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While stock funds have plummeted and bounced during the last five years, bond funds, for the most part, have been steady gainers. Moreover, according to mutual fund tracker Morningstar Inc., no type of bond fund has even come close to emerging markets bond funds, which have posted an annualized return of more than 14.5% during the last five years. (U.S. intermediate-term government bonds, by comparison, have returned 6.4% per year in the last five years.)
Should you put your money into these funds? Perhaps. But first you need to know what you’re buying. Emerging markets, in the language of Wall Street, include just about every place except the U.S., Canada, Japan, Western Europe, Australia, and New Zealand. Some funds hold bonds issued in the undeveloped world, either by governments or local corporations. Recently, top holdings in emerging markets bond funds included issues from Brazil, Russia, Turkey, and Mexico.
“Many of these countries have had recent credit upgrades, indicating economic and political progress,” says Arijit Dutta, a mutual fund analyst at Chicago-based Morningstar. “Those upgrades have increased bond prices. In addition, investing in these bonds may help to diversify your fixed-income holdings. However, this can be an extremely volatile category, so the risks shouldn’t be ignored.” Higher risks may lead to higher yields, which is another attractive feature about these bonds.
If you’d like to invest in emerging markets bond funds, there are several ways to do so. “I suggest them to clients who have long-term horizons and can tolerate a sharp monthly drop without having heart palpitations,” says Tracy Brown, a financial adviser with William Tell Financial Services in Latham, New York. “I might recommend that they put 5% to 10% of their bond allocation into these funds. Over time, emerging markets bond funds can add to your total returns.”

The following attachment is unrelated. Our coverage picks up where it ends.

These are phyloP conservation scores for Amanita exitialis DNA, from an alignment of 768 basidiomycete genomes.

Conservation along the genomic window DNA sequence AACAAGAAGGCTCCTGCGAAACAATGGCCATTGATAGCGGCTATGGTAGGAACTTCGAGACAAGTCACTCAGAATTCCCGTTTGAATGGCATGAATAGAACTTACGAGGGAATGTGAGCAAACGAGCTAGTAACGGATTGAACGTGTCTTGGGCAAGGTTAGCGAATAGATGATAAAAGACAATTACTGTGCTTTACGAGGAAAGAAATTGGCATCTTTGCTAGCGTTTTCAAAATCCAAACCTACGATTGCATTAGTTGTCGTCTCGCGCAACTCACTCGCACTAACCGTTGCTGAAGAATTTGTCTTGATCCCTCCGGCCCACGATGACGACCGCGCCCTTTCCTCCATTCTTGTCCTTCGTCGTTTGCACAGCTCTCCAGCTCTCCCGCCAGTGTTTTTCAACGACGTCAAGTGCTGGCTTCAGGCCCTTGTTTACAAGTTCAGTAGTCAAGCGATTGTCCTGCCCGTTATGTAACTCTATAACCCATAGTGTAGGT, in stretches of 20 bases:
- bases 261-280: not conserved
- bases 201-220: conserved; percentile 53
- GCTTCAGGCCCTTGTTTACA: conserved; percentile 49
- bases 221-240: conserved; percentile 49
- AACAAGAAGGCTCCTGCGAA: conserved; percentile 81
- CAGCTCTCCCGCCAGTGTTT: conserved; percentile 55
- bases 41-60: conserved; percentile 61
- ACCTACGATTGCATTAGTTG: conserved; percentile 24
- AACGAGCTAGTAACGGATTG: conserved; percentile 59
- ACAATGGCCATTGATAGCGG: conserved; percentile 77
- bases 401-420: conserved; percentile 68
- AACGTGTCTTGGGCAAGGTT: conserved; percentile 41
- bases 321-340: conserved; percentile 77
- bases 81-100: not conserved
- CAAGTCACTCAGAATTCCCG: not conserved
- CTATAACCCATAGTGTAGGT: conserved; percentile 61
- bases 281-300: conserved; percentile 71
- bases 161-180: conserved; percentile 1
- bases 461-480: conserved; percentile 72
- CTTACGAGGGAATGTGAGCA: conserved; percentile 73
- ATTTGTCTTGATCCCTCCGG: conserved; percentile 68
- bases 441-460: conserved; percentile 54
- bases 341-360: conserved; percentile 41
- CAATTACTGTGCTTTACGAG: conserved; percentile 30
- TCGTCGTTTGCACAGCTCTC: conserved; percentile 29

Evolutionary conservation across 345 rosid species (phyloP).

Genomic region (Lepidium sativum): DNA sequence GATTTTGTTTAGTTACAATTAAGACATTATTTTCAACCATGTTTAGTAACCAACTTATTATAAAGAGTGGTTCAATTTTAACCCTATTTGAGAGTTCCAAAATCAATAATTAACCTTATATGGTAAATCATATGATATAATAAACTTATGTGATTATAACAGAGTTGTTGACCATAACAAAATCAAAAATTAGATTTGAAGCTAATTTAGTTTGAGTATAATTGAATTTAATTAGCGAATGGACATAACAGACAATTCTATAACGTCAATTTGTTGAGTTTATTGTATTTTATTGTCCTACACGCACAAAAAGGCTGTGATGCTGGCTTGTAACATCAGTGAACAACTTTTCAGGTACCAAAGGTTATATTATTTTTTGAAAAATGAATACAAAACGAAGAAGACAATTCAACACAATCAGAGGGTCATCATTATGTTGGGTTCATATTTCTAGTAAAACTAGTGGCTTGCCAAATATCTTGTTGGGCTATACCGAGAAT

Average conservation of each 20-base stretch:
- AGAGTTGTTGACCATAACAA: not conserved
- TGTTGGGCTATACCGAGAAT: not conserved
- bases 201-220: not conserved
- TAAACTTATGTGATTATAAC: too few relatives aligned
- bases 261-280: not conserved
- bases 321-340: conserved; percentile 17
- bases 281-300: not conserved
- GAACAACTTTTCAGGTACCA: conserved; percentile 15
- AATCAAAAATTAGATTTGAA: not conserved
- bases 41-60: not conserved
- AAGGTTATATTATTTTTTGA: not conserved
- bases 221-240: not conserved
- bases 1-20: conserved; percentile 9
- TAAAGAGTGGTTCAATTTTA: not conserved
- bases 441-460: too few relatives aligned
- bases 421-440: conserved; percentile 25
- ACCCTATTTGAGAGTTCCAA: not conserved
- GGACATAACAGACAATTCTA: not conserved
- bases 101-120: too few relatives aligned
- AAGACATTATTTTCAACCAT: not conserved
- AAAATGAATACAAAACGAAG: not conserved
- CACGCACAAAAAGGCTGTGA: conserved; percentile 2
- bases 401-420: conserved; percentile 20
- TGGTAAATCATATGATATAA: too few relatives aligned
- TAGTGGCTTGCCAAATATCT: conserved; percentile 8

Chris Dardaman, CEO of Polstra & Dardaman, a wealth management firm in suburban Atlanta, places a small portion of his clients’ assets in emerging markets bond funds because they “have a lower correlation to the U.S. interest rate cycle.” In 1999, for example, when U.S. government bond funds lost money, emerging markets bond funds gained 27%.
“This can be a tricky asset class,” says Dardaman, “so we invest through PIMCO Diversified Income (PDVAX), a multisector fund.” The PIMCO fund invests in U.S., foreign, and as well as emerging markets bonds, adjusting its allocation to each category as market conditions change.
“PIMCO Emerging Markets (PAEMX) and Fidelity New Markets Income (FNMIX) are my picks in this category,” says Dutta. “Both companies have the necessary depth in their research departments. When you invest in emerging markets, there are large differences from one country to another, and you have to be able to choose among them.” The expenses in this research-intensive category are considerably higher than those in most other bond fund categories. The Fidelity fund starts out with an advantage; its expense ratio is just under 1%.
Brown adds MFS Emerging Markets Debt (MEDAX) and Scudder Emerging Markets Income (SCEMX) to her list of favored funds in this
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